The Kroger Co. says it is driving value and sales by helping people live healthier lives.
Kroger Clinical Program Development Manager Olivia Kinney explained how at the FMI Midwinter Executive Conference in Orlando, Fla., last week.
"We drive value every day as seen by many statistics shared out in the community," Kinney said. "A recent statistic I saw is that pharmacy shoppers can drive up to four times more sales in the grocery store. And so I'm not advocating that you go buy up a pharmacy and bring it into your existing setting right now, but I am showing you that we inherently drive volume and sales just by building those connections in the community."
Kinney was joined at FMI Midwinter by Kroger Director of Nutrition Bridget Wojciak on a panel titled "Driving Value by Framing the Grocery Store as a Destination for Health and Well-being."
Wojciak said the grocery chain's retail health focus is on household centered care and community centered care.
"The nutrition needs of the household are uniquely different than the needs of the individual," Wojciak said. "Typically, in the health care setting that you would see today, they treat the patient, they treat the individual, you hear the term patient centered care and that's wonderful. But at retail, we have a very unique understanding of household centered care and can unity centered care. There are very few other places that can meet everything that you need in terms of quality of care, from how much can you afford, how do you prefer to shop? What are the foods that you to eat?"
Kinney elaborated on the concept of driving value with a robust retail health program.
"The concept of value itself is really changing," Kinney said. "Think about how fragmented health care is in the United States today, everybody has a differing opinion on how we can do that and how we can improve health care spending. It's over $4 trillion in 2020. And so the concept of health care, we need to shift away from volume and shift towards value. But the definition of value is so varied."
She said that the company doesn't mind filling fewer prescriptions if it is fulfilling its mission of improving people's lives.
"At Kroger Health, our president is extremely passionate about the concept that we should fill fewer prescriptions despite being a store built on sales. And so the concept of us wanting to fill fewer prescriptions for people is not a scary one to us because that is living out our purpose of helping people live a healthier life. And we believe that fewer prescriptions and coordinating your trips to the store drives value in a new way."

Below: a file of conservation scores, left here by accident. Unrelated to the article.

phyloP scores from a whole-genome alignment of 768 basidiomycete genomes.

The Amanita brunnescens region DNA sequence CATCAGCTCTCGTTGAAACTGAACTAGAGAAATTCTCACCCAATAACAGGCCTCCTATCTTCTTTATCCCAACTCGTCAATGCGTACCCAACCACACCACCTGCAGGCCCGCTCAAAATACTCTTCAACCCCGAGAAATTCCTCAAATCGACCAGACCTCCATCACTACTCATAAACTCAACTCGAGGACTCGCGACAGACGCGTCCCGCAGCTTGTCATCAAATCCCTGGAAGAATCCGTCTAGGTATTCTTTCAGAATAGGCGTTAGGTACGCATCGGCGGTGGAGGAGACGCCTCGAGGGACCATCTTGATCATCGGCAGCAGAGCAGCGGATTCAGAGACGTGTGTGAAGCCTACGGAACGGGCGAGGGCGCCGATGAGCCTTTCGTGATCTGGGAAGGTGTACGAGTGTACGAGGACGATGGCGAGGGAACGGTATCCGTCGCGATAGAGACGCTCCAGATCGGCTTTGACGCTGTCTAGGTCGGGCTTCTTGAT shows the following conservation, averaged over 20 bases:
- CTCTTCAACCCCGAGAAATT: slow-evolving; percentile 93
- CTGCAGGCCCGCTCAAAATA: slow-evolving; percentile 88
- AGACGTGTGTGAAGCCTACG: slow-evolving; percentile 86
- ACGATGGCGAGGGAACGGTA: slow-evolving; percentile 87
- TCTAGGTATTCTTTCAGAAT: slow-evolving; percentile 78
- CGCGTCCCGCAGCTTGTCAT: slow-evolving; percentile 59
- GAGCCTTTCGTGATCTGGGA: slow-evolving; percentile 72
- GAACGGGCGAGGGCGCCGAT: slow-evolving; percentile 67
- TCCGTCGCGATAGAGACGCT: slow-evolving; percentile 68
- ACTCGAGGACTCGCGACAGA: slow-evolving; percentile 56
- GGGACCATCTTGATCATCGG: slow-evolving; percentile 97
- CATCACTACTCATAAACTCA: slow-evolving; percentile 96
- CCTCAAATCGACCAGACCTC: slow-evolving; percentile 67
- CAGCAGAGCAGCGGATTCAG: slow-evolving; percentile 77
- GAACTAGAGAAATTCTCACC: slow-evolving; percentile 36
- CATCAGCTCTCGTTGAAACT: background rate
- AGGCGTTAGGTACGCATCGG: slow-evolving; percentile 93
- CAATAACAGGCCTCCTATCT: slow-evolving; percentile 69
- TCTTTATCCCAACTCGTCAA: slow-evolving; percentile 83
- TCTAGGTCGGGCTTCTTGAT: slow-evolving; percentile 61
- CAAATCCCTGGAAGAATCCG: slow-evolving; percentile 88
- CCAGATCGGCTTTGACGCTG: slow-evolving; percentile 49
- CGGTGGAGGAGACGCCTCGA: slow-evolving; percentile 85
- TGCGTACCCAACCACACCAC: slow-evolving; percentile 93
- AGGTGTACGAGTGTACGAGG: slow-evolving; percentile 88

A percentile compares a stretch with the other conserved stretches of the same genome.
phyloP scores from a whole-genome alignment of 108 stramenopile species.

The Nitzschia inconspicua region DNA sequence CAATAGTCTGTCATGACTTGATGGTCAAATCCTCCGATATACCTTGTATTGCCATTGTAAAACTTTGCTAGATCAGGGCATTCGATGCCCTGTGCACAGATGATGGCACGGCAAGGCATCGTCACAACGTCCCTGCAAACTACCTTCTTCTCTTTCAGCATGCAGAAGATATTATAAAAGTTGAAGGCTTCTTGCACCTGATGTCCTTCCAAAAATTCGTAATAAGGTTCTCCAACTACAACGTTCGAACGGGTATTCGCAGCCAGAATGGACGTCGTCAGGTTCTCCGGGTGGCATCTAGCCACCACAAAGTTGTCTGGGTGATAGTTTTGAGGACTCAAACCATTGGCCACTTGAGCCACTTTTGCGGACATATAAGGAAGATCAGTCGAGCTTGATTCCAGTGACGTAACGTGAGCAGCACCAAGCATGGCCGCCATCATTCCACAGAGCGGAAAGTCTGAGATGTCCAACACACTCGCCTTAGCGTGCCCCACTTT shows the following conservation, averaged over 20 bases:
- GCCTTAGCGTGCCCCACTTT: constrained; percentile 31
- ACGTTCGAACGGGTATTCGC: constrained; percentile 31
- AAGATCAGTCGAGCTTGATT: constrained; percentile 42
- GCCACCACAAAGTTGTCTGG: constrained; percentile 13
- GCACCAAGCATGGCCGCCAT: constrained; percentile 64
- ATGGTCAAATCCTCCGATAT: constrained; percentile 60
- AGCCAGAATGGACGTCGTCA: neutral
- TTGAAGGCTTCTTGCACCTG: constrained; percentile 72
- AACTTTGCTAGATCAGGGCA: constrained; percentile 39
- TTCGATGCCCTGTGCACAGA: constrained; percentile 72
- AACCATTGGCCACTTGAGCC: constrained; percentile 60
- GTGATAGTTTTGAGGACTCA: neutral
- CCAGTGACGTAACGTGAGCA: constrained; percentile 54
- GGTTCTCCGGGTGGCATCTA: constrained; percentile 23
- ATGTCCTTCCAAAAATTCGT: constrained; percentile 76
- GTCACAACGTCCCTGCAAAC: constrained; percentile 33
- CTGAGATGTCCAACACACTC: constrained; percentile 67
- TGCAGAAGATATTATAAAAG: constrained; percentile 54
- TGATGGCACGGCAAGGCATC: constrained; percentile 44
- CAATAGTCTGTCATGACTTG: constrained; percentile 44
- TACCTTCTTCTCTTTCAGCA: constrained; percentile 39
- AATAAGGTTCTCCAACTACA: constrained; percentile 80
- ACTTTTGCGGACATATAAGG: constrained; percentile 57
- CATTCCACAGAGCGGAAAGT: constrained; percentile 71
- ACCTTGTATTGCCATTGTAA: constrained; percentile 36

This week Kroger Health, the health care division of The Kroger Co., published the results of a retail health study showing that in-aisle teaching with a Kroger Health registered dietitian significantly increased adherence to a heart-healthy dietary pattern compared to traditional nutrition counseling alone. Adherence was further improved when in-aisle teaching was paired with education on how to use online shopping technologies, including grocery delivery service, the Kroger app and website, and OptUP, Kroger Health's industry-leading nutrition rating system to simplify and track healthier shopping.
"SuperWIN is probably the most scientifically rigorous study of a comprehensive healthcare intervention ever conducted with the retail industry," said Dylan Steen, MD, of the Division of Cardiovascular Health and Disease at the UC College of Medicine. "In terms of purchasing data, retailers have been collecting these data for decades. These data are now progressively being linked to nutrition information and thus could be used by dietitians, nurses, pharmacists, and physicians to provide the best, individualized guidance to patients."
Serving 60 million households annually nationwide through a digital shopping experience, and almost 2,800 retail food stores under a variety of banner names, Cincinnati-based Kroger is No. 3 on The PG 100, Progressive Grocer’s 2021 list of the top food and consumables retailers in North America.